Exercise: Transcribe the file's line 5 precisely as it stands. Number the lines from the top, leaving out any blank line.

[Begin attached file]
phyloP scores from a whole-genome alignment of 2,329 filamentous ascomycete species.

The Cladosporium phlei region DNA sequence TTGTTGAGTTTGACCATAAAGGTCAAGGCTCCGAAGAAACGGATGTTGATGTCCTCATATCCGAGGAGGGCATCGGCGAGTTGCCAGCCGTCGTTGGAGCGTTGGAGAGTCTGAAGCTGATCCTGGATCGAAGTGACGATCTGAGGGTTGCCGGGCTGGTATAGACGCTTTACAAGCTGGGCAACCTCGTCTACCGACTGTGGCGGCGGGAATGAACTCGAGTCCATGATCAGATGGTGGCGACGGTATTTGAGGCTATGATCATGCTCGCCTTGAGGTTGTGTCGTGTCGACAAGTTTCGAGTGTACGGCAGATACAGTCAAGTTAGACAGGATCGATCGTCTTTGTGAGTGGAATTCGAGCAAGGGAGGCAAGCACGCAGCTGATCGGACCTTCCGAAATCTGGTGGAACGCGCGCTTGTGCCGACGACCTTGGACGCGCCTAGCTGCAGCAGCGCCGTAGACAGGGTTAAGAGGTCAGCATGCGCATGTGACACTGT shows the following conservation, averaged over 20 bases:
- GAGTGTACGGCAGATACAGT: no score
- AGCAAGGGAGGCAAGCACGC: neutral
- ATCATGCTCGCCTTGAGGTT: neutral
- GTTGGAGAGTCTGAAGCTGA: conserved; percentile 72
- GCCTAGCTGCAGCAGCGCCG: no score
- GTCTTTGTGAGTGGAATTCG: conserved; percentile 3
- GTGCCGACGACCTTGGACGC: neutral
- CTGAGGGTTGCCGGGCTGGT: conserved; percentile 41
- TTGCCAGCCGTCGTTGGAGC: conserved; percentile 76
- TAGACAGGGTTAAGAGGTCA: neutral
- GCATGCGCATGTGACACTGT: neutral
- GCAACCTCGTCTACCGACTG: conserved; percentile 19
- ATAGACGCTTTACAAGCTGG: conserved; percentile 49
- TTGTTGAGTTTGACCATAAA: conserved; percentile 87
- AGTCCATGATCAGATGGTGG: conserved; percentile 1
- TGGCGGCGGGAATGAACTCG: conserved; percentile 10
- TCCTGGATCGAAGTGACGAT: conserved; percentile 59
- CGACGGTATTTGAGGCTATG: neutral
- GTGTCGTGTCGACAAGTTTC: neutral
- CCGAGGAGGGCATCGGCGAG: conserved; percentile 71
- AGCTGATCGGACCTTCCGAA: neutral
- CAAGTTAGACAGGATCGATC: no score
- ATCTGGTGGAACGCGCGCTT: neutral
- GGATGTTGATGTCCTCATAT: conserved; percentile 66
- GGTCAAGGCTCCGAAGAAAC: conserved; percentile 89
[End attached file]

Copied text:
- ATCATGCTCGCCTTGAGGTT: neutral